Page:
The greatest achievement for a poet is not an award, nor even publication. It is the joy of having all senses always on alert to appreciate our world, and capture the images in words.
A helpful Haiku Workshop has been made available for free download by the Sydney School of Arts & Humanities. You may find it by googling ‘Haiku Workshop Sydney’.
So you’ve had a vivid flash of perception. You want to communicate this clearly to others. And you’ve found fresh and original imagery to share your experience. ou’ve formed it into a short poem.
But is it haiku? You can use the following checklist (a) to make sure your poem has the basic form and spirit of haiku, then (b) to refine it into an excellent haiku that uses the traditions of the form to maximize its expressive power.
- Brevity: as short as possible
- contemporary haiku in English is almost always shorter than 17 syllables
- look carefully for what you can eliminate while still keeping the meaning
- but don’t leave out “a”, “an” or “the”, where these are necessary for a natural flow; haiku is not a telegram
- Dual phrasing: two images
- a haiku consists simply of two phrases
- one of the phrases is shorter, one longer
- the contrast or association of these two images creates the liveliness of the haiku; the way they relate to each other is often called ‘juxtaposition’
- sentences are not necessary; if you do write a sentence, make sure to divide it in two, giving it an internal break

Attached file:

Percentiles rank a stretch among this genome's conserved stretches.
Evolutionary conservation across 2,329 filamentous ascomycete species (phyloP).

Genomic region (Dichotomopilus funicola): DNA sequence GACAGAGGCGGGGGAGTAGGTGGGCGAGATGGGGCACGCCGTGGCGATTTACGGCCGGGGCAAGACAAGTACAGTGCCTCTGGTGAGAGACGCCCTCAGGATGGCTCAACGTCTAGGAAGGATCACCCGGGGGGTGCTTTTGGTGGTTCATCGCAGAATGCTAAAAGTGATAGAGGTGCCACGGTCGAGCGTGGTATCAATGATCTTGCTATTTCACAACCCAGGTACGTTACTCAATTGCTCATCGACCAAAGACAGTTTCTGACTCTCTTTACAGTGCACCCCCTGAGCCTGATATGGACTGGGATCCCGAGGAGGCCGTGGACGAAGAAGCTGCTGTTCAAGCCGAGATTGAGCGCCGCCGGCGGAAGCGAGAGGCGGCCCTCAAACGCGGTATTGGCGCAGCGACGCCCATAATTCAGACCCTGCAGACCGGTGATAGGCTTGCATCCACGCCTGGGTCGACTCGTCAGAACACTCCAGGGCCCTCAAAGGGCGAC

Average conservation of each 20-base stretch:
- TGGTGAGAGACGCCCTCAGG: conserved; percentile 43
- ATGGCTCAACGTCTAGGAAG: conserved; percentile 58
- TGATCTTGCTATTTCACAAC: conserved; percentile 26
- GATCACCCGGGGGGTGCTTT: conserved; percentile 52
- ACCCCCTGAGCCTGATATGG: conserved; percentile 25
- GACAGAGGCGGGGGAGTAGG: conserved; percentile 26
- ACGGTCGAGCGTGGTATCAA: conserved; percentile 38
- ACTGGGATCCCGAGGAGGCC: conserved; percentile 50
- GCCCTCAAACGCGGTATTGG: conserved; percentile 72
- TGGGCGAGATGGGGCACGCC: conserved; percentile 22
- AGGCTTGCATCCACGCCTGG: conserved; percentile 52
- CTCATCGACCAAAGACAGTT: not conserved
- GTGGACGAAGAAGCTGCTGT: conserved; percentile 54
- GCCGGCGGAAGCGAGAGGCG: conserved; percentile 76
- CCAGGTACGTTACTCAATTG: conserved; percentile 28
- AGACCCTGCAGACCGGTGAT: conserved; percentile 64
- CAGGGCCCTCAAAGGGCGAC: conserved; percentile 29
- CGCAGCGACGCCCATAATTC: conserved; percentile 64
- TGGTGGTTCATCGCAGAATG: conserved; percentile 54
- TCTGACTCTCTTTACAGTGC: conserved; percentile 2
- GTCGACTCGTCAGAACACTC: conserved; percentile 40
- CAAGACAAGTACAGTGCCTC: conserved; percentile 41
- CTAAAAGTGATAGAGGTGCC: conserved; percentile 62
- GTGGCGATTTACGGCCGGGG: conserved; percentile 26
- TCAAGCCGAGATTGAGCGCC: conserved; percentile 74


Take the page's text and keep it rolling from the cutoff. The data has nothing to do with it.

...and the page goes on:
3. Line pattern: usually three lines, short/long/short
- the short phrase can form either the first or third line
- the second line is longest, containing the majority of the longer phrase
- the two short lines should be about the same length and convey similar amounts of essential information; it’s important that each line does significant work
- a skilful third line often contains a surprise
- this short/long/short pattern can be varied to create a subtle drama
- blank spaces can also be expressive
- one-line haiku can work well, but should still contain two images
- two-line and four-line haiku do exist, but are much more difficult to write successfully
- “Bare bones” style: in the Japanese tradition
- edit out features of the Western poetry tradition:
- ‘poetical’ and abstract language
- philosophical musings
- metaphors (“the moon is an eye”), similes (“the moon is like an eye”) and personification (“the moon opens her eye”)
- capital letters at the beginning of lines
- punctuation, except “–” and “…” between phrases if wanted
- choose a small, modest subject; it can subtly point to a larger truth
- Directness: capturing the moment
- be honest: be true to yourself, writing about what you’ve actually experienced, just the way you experienced it
- all haiku happens in the present moment, so if you use a verb, it should be in the present tense
- use sharp sensory images, not intellectual concepts (focus on what do you feel, rather than what do you think)
- but don’t name your emotion, let your imagery suggest it
- try using images from senses other than vision
- find fresh, intriguing, unconventional language
- really search for precisely the perfect words: each one counts
Desirable options: Neither of these points is necessary, but they give haiku an extra dimension of character, interest and relevance to readers.
- use imagery that indicates the season, to connect your experience to the wider world
- if you’re a Kiwi poet, use imagery and/or language from our New Zealand environments and cultures, just as poets from other countries use theirs
Recommended further reading: Writing and Enjoying Haiku: A Hands-on Guide by Jane Reichhold